Summary: A sermon on the second beatitude.

Happy, Happy, Happy: Happy and All Heart

Matthew 5:1-2, 4

You’ve heard the ten rules for happier living?

1. Give something away (no strings attached)

2. Do a kindness (and forget it)

3. Spend a few minutes with the aged (their experience is a priceless guidance)

4. Look intently into the face of a baby (and marvel)

5. Laugh often (it’s life’s lubricant)

6. Give thanks (a thousand times a day is not enough)

7. Pray (or you will lose the way)

8. Work (with vim and vigor)

9. Plan as though you’ll live forever (because you will)

10.Live as though you’ll die tomorrow (because you will on some tomorrow)

The ten things listed make sense to us, but when we hear Jesus’ words in today’s passage of Scripture about what he says can make us happy, the words don’t quite make sense to us. I think that’s probably because we focus so much on having it good rather than understanding what it is that makes it good. Phil Robertson says teaching his grandkids they have it good is not nearly as important as teaching them “why” they have it good. Jesus is teaching about his kingdom, and remember, his kingdom looks much different from the world in which his first century hearers lived, and it looks strangely different from the world we live in, as well. Jesus’ focus is not on whether we have it good, but rather on what it is that makes life good…what makes one “happy, happy, happy.” Listen again to the words of Jesus in Matthew 5:1-2, and then in verse four, this time hearing them from the King James Version:

And seeing the multitudes, he went up into a mountain: and when he was set, his disciples came unto him: [2] And he opened his mouth, and taught them, saying, [4] Blessed are they that mourn: for they shall be comforted.

I’m not going again into all the details of how we get happy from blessed, but that’s exactly what Jesus means. Happy are the people who mourn for they shall be comforted. That makes no sense to us. What more particularly makes sense is this statement—Happy is the person who has never seen grief. Or this one—Happy is the person who has never known tears. Our philosophy of life is to avoid crying at all costs. We believe it is not good to know tears—tears of loss, tears of pain, tears of suffering. Let’s avoid them at all costs. But Jesus says that is not the case.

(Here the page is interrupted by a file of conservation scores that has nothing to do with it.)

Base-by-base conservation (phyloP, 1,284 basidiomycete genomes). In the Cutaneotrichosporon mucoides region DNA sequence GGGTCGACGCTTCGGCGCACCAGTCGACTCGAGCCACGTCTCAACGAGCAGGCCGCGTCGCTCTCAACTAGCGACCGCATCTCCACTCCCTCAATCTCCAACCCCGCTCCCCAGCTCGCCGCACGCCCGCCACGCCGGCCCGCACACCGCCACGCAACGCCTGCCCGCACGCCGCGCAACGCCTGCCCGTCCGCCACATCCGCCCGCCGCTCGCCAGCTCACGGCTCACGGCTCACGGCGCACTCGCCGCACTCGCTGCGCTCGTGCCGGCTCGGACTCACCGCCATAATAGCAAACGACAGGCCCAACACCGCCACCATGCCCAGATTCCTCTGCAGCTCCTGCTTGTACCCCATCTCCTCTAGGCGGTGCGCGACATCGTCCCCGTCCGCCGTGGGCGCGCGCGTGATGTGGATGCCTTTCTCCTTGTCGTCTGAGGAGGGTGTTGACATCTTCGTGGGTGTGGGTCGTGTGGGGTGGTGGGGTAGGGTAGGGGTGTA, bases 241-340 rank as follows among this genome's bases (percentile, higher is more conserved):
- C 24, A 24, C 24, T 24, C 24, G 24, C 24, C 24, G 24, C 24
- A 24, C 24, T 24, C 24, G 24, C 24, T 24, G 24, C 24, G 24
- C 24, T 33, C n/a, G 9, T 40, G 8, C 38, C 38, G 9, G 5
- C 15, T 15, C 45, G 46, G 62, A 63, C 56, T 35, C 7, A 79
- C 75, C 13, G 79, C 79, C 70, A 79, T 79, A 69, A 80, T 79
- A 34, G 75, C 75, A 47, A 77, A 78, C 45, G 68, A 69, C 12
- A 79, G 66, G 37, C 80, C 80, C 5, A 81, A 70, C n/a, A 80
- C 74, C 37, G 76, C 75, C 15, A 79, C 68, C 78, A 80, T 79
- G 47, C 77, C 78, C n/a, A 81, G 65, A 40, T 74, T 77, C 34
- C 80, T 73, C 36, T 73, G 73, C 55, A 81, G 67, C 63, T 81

What does it mean to mourn? I had a secretary who was the only child left from her family. Her mother and father had passed away, and her only sister, who was an identical twin had also died. She would often joke that she was going to have to hire mourners for her funeral because there wasn’t going to be any family left to mourn. We laugh at that, but that is exactly what people used to do. They would hire professional mourners. Actually, they weren’t professionals, but they were paid for their services. There were actually people who went from funeral to funeral making a living off the suffering of others. When a loved one died, these mourners were available, for a small fee of course, to come and make great lament for the dearly departed. Sounds fun, huh? Jesus was talking about something much more than the singular mourning for the dearly departed. These mourners were there only for window dressing.

The kind of mourning that Jesus is speaking of here comes from the strongest Greek word for sorrow. Jesus is speaking of that sorrow that pierces and breaks a person’s heart; the sorrow that is reflected in our faces and impacts our actions. The Old Testament saint, King David, mourned with this type of sorrow when his son, Absalom, revolted against him. We find the story in 2 Samuel 15. There David, and those who mourned with him, covered their heads, went barefoot, and wept. They went up into the mountain to worship and cry out to God. If being poor in spirit means the humility of recognizing and admitting our need for God, then mourning in the sense that Jesus speaks of here is the mourning that moves us in the center of our being and changes our lives forever.

What do we mourn? Our sins: Personal- those sins each of us struggle with—sins like anger, pride, prejudice, lying, cheating, gluttony, lust, avarice, hatred. As a nation—what are our national sins? As a world—see injustice in the world. The AIDS epidemic, the images of starving children in the world, the persecution of Christians. What other areas do we see injustice and inequity?

Mourning our sins leads us to the source of our happiness—Jesus Christ. The essence of spiritual mourning is the realization of what we have done with life and of our desperate need for the forgiveness of the Lord. Mourning our sins in this deepest sense brings us to three life-giving words: “Lord, forgive me!” The happy life, the contented life, begins with these three words, and it grows as we live our lives constantly repeating those words.

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